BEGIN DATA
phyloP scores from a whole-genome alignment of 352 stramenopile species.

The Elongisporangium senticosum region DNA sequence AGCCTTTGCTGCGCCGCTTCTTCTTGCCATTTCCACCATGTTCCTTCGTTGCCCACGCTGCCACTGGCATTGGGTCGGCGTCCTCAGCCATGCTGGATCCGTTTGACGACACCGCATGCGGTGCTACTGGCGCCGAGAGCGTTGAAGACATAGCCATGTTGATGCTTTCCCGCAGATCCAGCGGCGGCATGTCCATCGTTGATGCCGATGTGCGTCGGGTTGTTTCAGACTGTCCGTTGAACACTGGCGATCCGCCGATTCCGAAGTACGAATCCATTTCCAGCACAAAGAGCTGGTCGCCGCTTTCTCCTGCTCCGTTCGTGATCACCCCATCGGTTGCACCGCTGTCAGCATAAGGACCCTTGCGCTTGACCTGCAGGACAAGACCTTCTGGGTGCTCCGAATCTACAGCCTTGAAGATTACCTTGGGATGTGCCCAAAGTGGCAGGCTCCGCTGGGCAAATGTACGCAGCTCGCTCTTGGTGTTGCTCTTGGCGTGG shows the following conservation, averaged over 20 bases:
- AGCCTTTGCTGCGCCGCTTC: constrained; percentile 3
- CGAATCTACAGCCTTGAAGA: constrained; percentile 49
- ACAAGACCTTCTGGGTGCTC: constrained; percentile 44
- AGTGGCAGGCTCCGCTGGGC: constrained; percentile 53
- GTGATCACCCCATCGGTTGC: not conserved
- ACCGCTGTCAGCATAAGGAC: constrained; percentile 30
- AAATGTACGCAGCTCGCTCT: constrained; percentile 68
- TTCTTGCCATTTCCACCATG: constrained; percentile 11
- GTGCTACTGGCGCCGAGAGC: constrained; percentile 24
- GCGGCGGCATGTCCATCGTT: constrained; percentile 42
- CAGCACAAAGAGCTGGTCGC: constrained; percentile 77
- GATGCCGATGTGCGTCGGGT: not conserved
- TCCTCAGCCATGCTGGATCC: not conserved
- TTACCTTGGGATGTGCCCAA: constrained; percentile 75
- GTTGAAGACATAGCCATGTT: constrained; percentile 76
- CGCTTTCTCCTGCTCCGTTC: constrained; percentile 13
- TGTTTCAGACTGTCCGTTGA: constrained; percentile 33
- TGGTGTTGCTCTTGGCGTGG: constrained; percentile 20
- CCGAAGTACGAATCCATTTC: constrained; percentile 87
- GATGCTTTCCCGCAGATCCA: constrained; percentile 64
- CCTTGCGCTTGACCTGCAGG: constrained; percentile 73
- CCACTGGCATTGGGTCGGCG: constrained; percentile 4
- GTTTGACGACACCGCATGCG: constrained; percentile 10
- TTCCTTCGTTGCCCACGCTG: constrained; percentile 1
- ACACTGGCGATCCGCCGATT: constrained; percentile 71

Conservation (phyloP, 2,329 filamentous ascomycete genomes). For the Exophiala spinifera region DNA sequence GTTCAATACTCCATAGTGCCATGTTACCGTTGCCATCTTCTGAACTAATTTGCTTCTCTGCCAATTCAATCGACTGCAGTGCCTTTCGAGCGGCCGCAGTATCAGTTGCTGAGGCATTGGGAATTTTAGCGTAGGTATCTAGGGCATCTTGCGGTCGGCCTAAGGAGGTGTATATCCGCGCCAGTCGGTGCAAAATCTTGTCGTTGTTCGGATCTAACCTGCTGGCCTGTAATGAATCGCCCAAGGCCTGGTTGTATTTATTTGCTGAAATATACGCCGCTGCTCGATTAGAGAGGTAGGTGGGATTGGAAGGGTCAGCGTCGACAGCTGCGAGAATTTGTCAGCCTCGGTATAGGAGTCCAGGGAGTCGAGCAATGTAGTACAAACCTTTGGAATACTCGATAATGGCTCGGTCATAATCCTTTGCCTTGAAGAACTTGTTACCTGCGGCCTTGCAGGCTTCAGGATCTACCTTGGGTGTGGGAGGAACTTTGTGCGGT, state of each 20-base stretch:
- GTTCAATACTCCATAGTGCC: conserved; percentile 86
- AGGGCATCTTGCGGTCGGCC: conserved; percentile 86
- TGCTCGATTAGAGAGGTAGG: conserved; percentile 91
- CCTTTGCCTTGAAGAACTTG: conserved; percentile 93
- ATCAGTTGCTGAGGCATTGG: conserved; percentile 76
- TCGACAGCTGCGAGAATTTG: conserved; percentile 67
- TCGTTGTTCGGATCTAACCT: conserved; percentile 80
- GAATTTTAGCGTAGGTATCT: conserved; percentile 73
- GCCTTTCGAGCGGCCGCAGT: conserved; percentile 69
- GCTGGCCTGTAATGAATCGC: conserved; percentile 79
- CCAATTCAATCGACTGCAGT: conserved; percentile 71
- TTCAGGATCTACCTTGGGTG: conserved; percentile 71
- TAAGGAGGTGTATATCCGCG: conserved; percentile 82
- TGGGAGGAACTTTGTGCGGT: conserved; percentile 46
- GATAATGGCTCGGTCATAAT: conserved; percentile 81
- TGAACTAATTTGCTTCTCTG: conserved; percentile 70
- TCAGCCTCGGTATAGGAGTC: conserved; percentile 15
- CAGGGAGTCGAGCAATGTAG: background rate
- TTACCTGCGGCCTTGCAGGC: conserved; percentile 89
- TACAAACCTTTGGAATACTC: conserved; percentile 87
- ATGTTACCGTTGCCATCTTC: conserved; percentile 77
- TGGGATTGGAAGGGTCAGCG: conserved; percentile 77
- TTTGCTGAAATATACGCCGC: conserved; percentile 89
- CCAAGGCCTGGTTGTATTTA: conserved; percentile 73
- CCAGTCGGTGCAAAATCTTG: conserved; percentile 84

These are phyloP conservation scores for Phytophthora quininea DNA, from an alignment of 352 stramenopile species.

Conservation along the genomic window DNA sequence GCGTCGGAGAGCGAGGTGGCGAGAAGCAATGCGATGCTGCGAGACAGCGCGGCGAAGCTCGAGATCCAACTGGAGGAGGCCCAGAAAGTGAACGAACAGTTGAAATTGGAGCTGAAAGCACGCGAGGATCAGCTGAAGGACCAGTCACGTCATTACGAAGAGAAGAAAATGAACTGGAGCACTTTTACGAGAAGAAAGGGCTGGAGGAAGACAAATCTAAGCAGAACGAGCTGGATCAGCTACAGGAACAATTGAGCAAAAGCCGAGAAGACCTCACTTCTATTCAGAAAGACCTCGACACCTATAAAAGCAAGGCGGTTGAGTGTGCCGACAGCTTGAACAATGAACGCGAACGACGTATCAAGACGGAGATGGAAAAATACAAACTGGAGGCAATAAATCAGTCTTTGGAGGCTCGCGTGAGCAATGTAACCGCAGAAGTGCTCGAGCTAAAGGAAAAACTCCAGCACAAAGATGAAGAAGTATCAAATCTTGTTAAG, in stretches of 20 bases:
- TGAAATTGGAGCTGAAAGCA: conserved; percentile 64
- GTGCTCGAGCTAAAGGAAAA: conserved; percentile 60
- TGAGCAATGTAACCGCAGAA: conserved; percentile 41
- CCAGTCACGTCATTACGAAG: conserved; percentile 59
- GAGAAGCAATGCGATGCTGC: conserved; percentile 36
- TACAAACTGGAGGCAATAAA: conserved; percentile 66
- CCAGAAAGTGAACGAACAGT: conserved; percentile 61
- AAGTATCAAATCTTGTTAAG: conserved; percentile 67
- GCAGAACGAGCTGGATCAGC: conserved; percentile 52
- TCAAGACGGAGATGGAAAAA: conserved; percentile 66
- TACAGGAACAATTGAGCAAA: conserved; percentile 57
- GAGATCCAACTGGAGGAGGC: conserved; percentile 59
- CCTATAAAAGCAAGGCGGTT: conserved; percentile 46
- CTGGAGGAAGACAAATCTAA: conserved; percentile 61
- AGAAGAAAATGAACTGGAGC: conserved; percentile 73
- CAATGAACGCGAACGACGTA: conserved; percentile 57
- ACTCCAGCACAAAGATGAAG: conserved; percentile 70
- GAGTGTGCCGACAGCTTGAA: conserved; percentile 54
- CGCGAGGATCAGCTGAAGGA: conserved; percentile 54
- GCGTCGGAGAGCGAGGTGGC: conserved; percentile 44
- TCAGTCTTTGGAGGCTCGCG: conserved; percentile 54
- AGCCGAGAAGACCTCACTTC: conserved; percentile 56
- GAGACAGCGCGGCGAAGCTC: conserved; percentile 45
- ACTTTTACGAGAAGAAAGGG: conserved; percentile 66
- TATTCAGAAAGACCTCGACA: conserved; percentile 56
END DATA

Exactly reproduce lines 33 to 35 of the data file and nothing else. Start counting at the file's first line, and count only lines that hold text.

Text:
- ATCAGTTGCTGAGGCATTGG: conserved; percentile 76
- TCGACAGCTGCGAGAATTTG: conserved; percentile 67
- TCGTTGTTCGGATCTAACCT: conserved; percentile 80